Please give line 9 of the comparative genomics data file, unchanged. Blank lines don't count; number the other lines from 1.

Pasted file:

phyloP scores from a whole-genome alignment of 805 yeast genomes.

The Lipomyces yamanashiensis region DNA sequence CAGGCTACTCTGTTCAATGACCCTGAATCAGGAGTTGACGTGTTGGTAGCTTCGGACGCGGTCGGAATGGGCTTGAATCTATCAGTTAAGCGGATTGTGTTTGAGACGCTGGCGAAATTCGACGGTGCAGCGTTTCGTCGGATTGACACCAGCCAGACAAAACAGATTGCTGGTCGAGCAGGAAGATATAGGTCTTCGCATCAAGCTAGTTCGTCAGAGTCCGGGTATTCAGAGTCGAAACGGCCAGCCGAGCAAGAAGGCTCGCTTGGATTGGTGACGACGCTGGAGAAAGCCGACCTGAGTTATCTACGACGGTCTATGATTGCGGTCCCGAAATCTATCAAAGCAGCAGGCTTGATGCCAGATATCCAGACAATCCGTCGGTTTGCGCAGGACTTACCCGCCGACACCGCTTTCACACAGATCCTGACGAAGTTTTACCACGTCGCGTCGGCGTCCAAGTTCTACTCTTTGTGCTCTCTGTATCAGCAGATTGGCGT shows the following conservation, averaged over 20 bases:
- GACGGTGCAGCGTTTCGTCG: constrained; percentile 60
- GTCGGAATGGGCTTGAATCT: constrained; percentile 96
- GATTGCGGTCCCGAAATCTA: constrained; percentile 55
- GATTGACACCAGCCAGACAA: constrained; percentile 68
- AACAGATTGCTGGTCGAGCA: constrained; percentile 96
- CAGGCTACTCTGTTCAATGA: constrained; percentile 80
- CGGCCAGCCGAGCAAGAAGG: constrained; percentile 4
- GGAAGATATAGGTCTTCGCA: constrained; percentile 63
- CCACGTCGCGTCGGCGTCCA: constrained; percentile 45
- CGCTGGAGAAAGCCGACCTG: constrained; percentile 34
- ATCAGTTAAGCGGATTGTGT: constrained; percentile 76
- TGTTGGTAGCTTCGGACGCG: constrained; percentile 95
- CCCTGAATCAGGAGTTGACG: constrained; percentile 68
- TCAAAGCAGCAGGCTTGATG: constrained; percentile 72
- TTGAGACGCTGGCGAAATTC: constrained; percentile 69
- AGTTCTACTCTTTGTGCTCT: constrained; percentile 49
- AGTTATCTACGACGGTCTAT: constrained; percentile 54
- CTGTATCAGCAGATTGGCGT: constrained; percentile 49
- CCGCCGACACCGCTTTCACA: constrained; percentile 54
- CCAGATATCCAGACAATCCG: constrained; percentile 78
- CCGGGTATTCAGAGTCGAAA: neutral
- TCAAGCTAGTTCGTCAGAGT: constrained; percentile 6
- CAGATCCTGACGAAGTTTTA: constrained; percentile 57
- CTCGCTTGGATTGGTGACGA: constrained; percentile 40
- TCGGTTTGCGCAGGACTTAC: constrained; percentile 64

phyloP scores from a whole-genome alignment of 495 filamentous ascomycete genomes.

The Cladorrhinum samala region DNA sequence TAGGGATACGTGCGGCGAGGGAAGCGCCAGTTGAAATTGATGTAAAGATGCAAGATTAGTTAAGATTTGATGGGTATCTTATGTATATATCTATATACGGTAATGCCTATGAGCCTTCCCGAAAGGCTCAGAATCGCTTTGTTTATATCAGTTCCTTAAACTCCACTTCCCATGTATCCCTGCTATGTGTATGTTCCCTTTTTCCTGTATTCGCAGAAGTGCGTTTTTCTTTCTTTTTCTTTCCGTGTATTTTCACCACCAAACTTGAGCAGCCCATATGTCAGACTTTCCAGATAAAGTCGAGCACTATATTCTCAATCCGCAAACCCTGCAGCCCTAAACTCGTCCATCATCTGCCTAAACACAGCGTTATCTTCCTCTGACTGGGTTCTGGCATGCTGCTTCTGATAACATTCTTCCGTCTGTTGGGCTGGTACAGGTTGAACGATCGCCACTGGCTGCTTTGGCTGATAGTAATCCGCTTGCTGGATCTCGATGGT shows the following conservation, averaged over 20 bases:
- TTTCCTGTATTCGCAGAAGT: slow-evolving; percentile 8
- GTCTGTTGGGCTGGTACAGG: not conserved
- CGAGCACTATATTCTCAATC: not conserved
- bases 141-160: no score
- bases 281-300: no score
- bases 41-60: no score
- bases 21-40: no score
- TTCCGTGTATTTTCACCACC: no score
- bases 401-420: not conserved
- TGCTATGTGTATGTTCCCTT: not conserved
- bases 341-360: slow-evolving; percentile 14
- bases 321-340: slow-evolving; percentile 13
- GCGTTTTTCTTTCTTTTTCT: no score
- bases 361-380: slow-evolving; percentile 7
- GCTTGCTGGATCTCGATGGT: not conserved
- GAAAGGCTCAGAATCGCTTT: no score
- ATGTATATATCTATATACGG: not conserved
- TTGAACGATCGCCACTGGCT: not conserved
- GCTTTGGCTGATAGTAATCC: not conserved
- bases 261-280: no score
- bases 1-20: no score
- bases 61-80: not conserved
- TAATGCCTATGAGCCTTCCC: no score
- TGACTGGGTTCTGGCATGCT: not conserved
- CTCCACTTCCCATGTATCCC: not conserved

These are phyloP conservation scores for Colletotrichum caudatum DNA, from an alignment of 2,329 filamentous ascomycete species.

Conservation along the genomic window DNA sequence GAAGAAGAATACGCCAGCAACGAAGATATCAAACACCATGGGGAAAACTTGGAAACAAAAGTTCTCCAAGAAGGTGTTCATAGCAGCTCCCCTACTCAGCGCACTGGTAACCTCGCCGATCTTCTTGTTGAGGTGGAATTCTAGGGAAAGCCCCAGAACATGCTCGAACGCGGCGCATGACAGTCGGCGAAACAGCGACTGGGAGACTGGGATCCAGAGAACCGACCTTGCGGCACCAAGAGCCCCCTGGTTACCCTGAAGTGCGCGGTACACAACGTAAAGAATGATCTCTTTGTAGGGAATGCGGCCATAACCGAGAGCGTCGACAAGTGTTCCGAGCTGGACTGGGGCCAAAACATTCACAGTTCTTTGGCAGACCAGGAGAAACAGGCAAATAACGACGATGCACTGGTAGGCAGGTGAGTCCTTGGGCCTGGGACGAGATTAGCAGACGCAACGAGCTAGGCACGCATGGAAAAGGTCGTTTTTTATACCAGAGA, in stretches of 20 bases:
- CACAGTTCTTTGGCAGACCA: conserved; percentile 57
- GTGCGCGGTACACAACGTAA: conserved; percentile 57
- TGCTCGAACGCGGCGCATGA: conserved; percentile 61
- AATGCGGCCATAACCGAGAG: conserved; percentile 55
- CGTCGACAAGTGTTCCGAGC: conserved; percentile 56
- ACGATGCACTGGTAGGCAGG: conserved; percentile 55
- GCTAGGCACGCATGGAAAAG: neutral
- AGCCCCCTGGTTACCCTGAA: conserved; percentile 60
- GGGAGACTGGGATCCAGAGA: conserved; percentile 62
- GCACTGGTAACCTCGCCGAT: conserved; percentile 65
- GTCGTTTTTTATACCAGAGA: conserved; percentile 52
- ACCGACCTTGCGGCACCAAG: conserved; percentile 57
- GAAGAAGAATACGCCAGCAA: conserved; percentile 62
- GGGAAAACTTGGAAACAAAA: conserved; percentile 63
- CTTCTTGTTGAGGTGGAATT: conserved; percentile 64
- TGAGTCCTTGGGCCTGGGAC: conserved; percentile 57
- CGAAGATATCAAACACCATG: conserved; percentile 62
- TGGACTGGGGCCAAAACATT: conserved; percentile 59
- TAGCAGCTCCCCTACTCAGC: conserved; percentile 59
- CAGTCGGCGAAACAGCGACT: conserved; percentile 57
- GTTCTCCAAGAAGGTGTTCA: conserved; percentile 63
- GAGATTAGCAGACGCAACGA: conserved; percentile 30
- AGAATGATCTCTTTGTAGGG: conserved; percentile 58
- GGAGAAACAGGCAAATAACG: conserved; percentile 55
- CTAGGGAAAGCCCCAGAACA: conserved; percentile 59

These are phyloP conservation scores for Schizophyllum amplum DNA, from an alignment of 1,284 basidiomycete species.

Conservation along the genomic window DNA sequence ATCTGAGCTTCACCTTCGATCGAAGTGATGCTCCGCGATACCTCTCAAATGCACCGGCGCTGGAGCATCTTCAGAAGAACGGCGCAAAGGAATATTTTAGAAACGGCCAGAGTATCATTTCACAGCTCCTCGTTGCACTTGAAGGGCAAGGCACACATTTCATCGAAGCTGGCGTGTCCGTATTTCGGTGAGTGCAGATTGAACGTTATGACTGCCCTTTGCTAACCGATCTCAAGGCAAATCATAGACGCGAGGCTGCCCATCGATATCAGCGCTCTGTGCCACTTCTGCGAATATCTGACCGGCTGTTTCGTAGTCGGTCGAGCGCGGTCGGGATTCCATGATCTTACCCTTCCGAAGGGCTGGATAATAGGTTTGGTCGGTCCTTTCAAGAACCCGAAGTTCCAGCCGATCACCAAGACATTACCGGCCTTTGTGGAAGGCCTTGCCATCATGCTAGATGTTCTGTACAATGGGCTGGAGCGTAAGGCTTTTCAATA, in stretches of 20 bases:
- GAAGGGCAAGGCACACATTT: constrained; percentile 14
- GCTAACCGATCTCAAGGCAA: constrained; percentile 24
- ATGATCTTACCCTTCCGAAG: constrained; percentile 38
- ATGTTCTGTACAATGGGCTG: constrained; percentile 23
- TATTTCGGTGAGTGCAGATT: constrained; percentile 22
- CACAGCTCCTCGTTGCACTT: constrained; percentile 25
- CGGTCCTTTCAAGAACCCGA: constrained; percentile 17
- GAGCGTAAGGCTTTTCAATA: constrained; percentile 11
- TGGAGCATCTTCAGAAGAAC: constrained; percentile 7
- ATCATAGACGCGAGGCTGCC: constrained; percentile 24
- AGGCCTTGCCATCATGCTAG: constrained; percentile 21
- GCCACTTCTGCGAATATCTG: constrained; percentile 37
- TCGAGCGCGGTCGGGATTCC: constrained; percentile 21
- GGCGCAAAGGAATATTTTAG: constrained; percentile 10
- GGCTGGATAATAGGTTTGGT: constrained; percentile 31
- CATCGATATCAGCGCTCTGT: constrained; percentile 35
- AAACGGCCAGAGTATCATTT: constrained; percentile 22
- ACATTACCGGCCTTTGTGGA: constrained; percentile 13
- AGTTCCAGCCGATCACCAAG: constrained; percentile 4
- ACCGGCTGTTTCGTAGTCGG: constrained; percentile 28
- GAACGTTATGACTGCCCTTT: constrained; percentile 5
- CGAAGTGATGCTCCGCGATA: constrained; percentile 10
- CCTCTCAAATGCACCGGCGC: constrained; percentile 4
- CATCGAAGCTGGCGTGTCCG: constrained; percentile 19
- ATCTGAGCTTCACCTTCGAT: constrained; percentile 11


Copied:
- CGGCCAGCCGAGCAAGAAGG: constrained; percentile 4